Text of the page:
Queensland developer Habitat is shoring up its presence in the “build-to-rent” market to generate a steady income stream as the property market cools and the number of renters continues to grow.
It is adding another 176 apartments from its new Sunshine Coast development to its existing built-to-rent portfolio of 650 homes, managing director Cleighton Clark said.
Habitat used its own funds and lines of credit with banks to back the project.
The key to financing the build-to-rent scheme is to keep debt levels on the company’s balance sheet low, Mr Clark said.
Lower debt means Habitat won’t need to immediately sell the apartments once they’re completed.
“If you’re coming at it at a lower gearing you can hold on to the apartments, pay down the debt and earn an income through rental yields,” Mr Clark said.
Building to rent makes sense because Mr Clark doesn’t think he’ll be able to sell the apartments for what they’re worth because the “market is a bit choppy”.
“There’s a lot of pessimism which means there’s a lot of uncertainty,” he said.
Becoming a landlord by providing long-term residential leases once the homes are finished is Habitat’s solution to these market conditions.
“Built-to-rent is lower risk than developing new units or ‘build-to-sell’ when the market is more turbulent and the price of apartments is declining,” Mr Clark said.
But even when the market isn’t in flux, Mr Clark said building to rent is a good idea because it provides an all-weather buffer which generates a steady income stream.
“When developers embark on any project some apartments or houses won’t settle, so if you think about developer income – it can take1-2 years to get paid. At the end of the project, holding and renting units provides a stable monthly cash flow,” Mr Clark said.
Habitat is an established player in the build-to-rent market but is an outlier in a rental sector that is currently dominated by “mum and dad investor” landlords.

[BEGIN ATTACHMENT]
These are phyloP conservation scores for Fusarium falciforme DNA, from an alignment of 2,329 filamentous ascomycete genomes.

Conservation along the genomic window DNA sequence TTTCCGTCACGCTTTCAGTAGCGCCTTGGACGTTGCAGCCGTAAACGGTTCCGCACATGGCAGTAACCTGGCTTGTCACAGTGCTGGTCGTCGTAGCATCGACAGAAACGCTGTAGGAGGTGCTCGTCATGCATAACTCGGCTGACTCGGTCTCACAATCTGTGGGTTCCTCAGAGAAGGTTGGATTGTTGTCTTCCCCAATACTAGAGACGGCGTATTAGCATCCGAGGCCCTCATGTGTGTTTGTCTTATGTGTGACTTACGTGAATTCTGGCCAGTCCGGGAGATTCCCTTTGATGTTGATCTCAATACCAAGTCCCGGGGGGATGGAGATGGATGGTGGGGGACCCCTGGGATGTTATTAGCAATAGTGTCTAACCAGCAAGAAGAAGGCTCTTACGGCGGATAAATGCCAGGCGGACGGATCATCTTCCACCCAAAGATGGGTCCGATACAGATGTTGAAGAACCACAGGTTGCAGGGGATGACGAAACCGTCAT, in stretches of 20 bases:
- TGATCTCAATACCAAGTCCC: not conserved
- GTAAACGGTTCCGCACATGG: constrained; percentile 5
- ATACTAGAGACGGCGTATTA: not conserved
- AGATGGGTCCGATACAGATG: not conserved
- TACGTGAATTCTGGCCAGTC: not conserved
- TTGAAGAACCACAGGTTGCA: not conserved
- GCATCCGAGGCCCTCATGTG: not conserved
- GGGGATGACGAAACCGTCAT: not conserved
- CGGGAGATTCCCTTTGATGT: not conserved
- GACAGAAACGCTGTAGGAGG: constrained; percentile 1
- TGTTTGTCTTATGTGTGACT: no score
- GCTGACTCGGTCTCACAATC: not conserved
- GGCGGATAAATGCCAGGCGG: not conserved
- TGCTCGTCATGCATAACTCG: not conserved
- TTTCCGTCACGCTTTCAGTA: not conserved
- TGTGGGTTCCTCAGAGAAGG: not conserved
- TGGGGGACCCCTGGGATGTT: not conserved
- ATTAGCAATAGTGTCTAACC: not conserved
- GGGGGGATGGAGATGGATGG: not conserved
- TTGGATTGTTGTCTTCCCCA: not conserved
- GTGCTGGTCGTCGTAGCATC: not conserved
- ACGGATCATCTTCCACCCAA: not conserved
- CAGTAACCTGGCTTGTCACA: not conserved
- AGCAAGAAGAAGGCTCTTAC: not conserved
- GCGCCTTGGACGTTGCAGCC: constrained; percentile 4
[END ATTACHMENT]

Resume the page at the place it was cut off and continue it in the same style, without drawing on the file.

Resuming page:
Getting in on the built-to-rent action hasn’t typically appealed to developers because the sheer amount of money to be made from building and selling homes in Australia has outweighed the smaller returns offered by the build-to-rent schemes.
But as the Australian property market cools down yet remains unaffordable for many Australians, more developers are turning their mind to how to make a buck in the rental market.
“As we’re seeing at the moment with the current market it’s not always the right time to sell apartments, there’s a more stable rental demand,” Mirvac’s general manager in charge of build-to-rent, Adam Hirst, said.
Previously build-to-rent hasn’t been viewed as an attractive asset class, according to Property Council of Australia chief executive Ken Morrison “because the returns have been too low and it makes sense to invest in other asset classes”.
The Property Council, as well as big players such as Mirvac, say Australian renters would benefit from a robust build-to-rent industry but developers don’t want to make a practice of using their own balance sheets and lines of credit to fund the projects.
They want institutional investor backing so they don’t need to take on debt themselves.
“We looked at [the] US and UK and believe there’s no reason why it shouldn’t work in Australia. But it needs leadership from industry. And it needs government support because no market has ever organically appeared,” Mr Hirst said.
Mirvac and other players have shown their interest in this kind of asset class by backing projects, some in partnership with government, using their own balance sheets. They’re hoping this goodwill gesture will encourage the federal government to smooth the way for institutional investors to enter the market.
For this asset class to become attractive to investors taxes on income need to be cut, Mr Hirst said.
“The biggest change that needs to happen in our view is around the tax treatment from an income standpoint. If you look at the US and UK, build-to-rent is seen as a passive investment class like an office building or retail space.”
Land taxes, planning laws and real estate trusts should also be changed to help make the Australian built-to-rent asset class more attractive to investors, Mr Morrison said.
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